Broken bones and bruising on a child who can barely pull himself up is more than I can handle. A one-month-old baby with a history of sexual abuse is more than I can handle. Foster care is more than I can handle.
A few weeks ago I was sharing about the trials of our foster care journey with an acquaintance. It was obvious as I described the in and outs of the system that they were becoming increasingly overwhelmed by my story. At the end of the conversation, seemingly unsure of what to say, they offered me an age-old platitude, “I know this is hard, but just remember: God promised that he won’t give you more than you can handle!”
Our latest placement came into our care with an all too familiar story: father in prison, mother on the street, being passed from place to place without any semblance of home, surrounded by drug use and prostitution, a broken bone, profuse bruising, and a number of incoherent stories to explain why.
Their first night in the home is always unpredictable. You inventory clothes, check for lice, and do your best to get to know a little, traumatized stranger. On this night our newest placement had trouble going to bed, but we finally got him to fall asleep on my chest as I sat on the couch.
With everyone else asleep, and our new little guy in my arms, my wife and I stayed up reading through his Child Protective Services report and crying. Why would God allow this brokenness to exist at all and how does he expect us to handle it?
I’ve come to realize that he never expected us to. God never said, “I won’t give you more than you can handle.”
That religious platitude comes from a popular misreading of 1 Corinthians 10:13, which says, “No temptation has overtaken you except what is common to mankind. And God is faithful; he will not let you be tempted beyond what you can bear.”
Somehow we have transformed a verse about temptation into a placating cliché we throw out when someone is going through a hard time.
It was never meant to be God’s promise to keep our lives manageable. In fact, Paul, the author of 1st and 2nd Corinthians, spent most of his Christian life in situations he couldn’t handle. He says just that in 2 Corinthians 1:8-9:
“We do not want you to be uninformed, brothers and sisters, about the troubles we experienced in the province of Asia. We were under great pressure, far beyond our ability to endure, so that we despaired of life itself. Indeed, we felt we had received the sentence of death…”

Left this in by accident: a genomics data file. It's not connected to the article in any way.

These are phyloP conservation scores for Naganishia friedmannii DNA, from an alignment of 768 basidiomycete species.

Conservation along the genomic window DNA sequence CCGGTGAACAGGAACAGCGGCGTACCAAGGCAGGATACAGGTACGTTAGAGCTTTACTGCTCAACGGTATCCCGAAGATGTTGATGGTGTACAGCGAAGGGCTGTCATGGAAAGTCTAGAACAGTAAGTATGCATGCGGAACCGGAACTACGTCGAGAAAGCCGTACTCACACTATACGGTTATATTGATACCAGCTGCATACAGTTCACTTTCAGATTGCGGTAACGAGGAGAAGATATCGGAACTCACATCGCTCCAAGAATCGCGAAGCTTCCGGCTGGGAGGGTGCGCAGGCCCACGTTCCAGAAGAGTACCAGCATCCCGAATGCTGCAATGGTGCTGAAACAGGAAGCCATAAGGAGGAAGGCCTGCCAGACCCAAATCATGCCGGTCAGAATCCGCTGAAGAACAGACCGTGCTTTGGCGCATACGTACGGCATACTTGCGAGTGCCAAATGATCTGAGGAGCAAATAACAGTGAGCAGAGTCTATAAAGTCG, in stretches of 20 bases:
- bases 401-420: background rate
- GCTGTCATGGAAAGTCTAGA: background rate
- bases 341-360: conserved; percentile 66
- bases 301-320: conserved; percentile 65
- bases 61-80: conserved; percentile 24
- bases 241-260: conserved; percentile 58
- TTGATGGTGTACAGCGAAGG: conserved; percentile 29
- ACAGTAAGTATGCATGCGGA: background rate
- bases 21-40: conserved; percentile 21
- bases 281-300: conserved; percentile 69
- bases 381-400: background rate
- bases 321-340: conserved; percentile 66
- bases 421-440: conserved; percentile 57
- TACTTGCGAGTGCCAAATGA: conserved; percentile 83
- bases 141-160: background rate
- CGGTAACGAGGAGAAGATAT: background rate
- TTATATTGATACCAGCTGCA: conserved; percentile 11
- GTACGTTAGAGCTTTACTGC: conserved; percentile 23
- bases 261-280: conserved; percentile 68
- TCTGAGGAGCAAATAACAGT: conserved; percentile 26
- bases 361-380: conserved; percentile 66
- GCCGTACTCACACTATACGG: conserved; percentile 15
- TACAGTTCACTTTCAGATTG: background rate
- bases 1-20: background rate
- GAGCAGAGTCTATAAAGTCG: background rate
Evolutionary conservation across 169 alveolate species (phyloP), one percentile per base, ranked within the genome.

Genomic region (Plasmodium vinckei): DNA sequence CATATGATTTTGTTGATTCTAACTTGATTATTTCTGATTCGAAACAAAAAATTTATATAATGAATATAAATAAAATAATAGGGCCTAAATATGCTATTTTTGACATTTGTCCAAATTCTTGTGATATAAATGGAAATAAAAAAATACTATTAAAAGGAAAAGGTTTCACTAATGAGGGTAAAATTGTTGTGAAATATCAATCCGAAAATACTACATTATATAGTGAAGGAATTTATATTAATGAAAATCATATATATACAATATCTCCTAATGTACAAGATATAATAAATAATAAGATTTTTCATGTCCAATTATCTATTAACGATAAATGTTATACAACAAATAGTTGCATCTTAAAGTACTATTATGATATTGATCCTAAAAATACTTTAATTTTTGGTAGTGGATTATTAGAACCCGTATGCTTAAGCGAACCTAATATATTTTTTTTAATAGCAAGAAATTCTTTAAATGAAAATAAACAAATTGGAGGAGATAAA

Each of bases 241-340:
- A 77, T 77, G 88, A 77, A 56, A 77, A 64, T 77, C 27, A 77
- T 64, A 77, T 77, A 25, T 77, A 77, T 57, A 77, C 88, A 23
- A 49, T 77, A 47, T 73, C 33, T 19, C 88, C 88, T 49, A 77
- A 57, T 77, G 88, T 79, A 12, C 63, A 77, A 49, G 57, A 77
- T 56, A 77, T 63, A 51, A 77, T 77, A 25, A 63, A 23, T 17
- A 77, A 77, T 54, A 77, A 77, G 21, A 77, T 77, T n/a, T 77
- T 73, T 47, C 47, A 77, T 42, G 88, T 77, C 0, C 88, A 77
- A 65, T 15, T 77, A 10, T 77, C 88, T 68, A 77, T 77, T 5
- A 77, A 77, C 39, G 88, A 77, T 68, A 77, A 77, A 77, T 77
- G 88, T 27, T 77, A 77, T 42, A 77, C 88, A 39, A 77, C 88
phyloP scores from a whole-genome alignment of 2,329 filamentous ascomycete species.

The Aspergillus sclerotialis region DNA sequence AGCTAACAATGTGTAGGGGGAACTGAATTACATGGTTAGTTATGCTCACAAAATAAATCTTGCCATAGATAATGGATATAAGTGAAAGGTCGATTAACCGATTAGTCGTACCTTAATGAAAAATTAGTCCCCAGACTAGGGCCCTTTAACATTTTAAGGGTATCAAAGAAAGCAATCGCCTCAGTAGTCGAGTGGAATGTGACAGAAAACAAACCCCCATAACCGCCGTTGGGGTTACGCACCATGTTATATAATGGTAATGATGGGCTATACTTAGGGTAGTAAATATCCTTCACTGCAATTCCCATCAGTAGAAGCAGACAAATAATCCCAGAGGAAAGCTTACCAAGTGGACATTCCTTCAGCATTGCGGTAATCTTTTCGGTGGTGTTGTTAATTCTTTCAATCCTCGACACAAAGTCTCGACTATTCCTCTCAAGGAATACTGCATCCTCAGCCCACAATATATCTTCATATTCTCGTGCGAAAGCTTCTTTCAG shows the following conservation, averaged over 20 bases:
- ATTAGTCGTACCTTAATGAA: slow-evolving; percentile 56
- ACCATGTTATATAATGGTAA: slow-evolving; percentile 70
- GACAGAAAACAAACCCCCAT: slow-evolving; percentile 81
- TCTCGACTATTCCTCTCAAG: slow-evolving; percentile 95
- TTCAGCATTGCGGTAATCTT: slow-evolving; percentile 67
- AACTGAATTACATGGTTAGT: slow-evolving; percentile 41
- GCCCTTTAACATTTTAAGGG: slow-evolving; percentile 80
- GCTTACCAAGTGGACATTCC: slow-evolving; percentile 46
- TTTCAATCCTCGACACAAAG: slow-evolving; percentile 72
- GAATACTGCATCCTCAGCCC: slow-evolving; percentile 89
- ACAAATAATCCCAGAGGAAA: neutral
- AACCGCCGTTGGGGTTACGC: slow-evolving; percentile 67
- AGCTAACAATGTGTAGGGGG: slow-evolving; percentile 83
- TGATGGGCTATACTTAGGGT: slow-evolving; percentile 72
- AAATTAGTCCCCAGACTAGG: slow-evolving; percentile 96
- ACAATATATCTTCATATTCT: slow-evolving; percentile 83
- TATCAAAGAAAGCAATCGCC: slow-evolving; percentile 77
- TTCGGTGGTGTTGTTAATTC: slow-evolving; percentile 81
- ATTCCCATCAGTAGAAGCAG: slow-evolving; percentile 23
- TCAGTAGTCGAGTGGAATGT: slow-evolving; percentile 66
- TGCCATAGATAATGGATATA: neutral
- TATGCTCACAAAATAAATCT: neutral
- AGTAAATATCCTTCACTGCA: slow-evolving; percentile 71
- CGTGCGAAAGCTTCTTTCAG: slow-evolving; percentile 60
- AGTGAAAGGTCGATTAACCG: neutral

He wanted the church in Corinth to know that he and his team were in situations “far beyond our ability to endure.” It got so bad that they even considered death a better alternative than their current life.
Why would God allow this to happen? Why does God give us more than we can handle? Look at the second half of verse 9 from Paul:
But this happened that we might not rely on ourselves but on God.
God continues giving us more than we can handle so that we stop trying to do everything ourselves and start relying on him. Like Peter, he calls us out of the boat, onto the water, and into places where our only choice is faith.
I love how Eric J. Bargerhuff puts it in his book The Most Misused Verses in the Bible:
“He will give us more than we can handle, and this for the express purpose of bringing us to the end of ourselves so that we realize our very life, breath, and sustaining power comes only from God all the time.”
I have come to believe that if we can handle every part of our lives without God, then we aren’t really listening to the fullness of what he’s calling us to. We don’t come to the end of ourselves once or twice, but every moment of each day.
I can’t handle our newest foster placement. The truth is, I couldn’t handle our first one and I won’t be able to handle our next one either. But God can. He is the father of the orphan, the healer of the broken, and the sustainer of all who place their trust in him.
It’s not the same as God never giving me more than I can handle—it’s much, much better.